Waikiki – Summer Homes of Hawaii’s Royalty | Hawaii Guide Me   

Waikiki – Summer Homes of Hawaii’s Royalty

Waikiki – Summer Homes of Hawaii’s Royalty

Just two miles long and five blocks wide, Waikiki is home of Hawaii’s most popular vacation destination. Hardly a resort but more of cluster of hotels, condominiums spread along busy streets. The area is filled with restaurants, spas, nightclubs, shops and walkways that provide at least a week of relaxation and excitement. Waikiki also is the location of the island’s only Zoo and only Aquarium.

Historically, Waikiki was immensely popular with Hawaii’s royalty. Hawaii’s last reigning monarch, Queen Liliuokalani had two homes in Waikiki. The largest was located where the Waikiki Library stands. It was called Paokalani. It was the home where she entertained dignitaries from all over the world including the Duke of Edinburgh. The second was a smaller home called Kealohilani located across from Kuhio Beach.

Also across the street from Kuhio beach was the home of Prince Jonah Kuhio Kalanianaole. Visitors to the beach can visit his statue. The statue faces his seaside home named Pualeilani. The property was deeded to the city of Honolulu when he died in 1922.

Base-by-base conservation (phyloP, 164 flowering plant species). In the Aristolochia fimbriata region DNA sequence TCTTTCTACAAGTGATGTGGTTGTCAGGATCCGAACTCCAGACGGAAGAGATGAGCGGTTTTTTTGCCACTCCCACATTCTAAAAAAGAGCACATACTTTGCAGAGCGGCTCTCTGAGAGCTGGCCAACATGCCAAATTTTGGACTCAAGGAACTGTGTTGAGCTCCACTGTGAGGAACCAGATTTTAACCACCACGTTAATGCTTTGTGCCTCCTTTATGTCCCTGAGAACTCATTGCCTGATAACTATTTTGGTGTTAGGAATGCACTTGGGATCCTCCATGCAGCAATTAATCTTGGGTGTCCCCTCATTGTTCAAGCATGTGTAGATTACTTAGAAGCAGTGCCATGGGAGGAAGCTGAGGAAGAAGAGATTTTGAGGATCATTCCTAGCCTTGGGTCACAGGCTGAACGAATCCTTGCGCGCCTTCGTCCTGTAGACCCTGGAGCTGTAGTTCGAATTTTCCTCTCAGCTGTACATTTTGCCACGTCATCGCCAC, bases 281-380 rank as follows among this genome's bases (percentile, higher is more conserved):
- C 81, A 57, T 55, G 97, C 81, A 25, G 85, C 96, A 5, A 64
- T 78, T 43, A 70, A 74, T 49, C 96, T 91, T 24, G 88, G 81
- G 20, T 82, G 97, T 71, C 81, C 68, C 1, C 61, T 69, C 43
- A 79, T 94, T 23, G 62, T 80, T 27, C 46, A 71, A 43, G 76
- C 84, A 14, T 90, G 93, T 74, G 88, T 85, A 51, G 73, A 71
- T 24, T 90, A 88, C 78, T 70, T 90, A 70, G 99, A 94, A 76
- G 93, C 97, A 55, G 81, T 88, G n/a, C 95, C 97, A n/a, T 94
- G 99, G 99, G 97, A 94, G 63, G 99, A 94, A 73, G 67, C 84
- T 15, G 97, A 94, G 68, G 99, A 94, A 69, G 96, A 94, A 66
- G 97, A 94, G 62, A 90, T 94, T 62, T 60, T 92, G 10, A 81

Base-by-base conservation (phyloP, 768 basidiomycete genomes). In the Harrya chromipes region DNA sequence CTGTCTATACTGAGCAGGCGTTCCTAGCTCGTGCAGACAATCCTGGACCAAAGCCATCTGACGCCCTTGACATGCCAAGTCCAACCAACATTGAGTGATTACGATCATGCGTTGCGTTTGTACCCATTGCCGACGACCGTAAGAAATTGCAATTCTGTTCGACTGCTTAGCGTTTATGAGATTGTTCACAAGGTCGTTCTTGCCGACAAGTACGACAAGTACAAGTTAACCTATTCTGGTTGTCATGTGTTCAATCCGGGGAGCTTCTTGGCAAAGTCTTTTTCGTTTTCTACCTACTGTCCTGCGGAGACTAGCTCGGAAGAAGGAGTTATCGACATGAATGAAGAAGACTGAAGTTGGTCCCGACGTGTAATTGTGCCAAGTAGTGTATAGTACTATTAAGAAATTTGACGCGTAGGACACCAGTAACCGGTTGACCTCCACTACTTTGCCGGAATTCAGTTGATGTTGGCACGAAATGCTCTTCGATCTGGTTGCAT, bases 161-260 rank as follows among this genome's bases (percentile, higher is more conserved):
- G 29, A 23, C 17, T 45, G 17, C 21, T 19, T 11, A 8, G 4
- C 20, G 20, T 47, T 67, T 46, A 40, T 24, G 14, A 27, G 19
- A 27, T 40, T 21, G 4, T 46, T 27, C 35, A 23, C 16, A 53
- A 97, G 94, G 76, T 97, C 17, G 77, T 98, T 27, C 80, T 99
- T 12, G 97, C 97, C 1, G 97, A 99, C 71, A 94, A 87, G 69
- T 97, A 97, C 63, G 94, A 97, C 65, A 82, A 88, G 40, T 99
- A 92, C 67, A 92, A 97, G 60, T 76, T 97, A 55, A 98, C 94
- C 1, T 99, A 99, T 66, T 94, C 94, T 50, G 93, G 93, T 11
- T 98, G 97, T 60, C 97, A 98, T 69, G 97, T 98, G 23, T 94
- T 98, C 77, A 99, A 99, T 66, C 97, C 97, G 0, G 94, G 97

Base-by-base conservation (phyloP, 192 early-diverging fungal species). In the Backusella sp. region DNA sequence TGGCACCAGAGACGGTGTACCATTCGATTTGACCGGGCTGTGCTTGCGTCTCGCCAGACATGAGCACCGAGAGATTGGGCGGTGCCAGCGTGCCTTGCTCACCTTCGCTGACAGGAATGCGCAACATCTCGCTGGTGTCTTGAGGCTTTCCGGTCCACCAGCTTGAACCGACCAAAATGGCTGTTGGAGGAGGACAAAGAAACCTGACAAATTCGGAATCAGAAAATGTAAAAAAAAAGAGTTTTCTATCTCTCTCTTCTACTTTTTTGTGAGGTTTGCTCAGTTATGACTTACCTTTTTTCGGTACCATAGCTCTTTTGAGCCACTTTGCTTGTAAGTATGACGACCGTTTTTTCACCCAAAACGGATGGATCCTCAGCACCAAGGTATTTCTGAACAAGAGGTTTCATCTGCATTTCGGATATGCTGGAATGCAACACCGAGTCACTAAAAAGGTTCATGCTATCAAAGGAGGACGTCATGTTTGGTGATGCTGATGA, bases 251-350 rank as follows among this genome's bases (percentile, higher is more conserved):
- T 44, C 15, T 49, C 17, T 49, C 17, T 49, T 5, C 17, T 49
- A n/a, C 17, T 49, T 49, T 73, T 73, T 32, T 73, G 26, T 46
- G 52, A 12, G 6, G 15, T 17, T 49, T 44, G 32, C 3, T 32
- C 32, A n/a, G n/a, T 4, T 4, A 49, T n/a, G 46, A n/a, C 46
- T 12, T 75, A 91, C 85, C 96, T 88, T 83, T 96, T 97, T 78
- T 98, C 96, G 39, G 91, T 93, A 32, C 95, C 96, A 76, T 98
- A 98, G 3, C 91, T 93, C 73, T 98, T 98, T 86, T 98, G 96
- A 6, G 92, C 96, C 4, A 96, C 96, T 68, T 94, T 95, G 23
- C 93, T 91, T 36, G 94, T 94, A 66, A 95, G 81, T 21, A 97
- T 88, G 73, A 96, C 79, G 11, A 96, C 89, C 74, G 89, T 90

King David Kalakaua also has a home in the Uluniu district near the shores of Waikiki Beach. Sheltered in a large grove of towering coconut trees, the house was a two-story structure that was known to host many parties. His estate was left to Princess Kaiulani upon his death.

The most elaborate royal estate in Waikiki was that of Princess Kaiulani. Ainahau was located where the Sheraton Princess Kaiulani Hotel now stands. The estate consisted of 10 acres of flower gardens, peacocks, mango trees and a giant banyan. The princess died at the estate in 1899, she was just 23 years old.

What is now the International Marketplace was the summer home of King Lunalilo. The area was known as Kaluaokau. The estate was not large, but it did include the banyan tree that today is the centerpiece of the Marketplace. The home was given to Queen Emma when Lunalilo died in 1874.

Hawaii Travel Advice: Visitors are welcome to visit the statue of Princess Kaiulani at the corner of Kaiulani and Kuhio Avenues in Waikiki.

Lottie Tagupa is a native Hawaiian, born and raised on the island of Oahu. She has been writing about Hawaii for over 10 years and currently lives in Waimea on the Big Island

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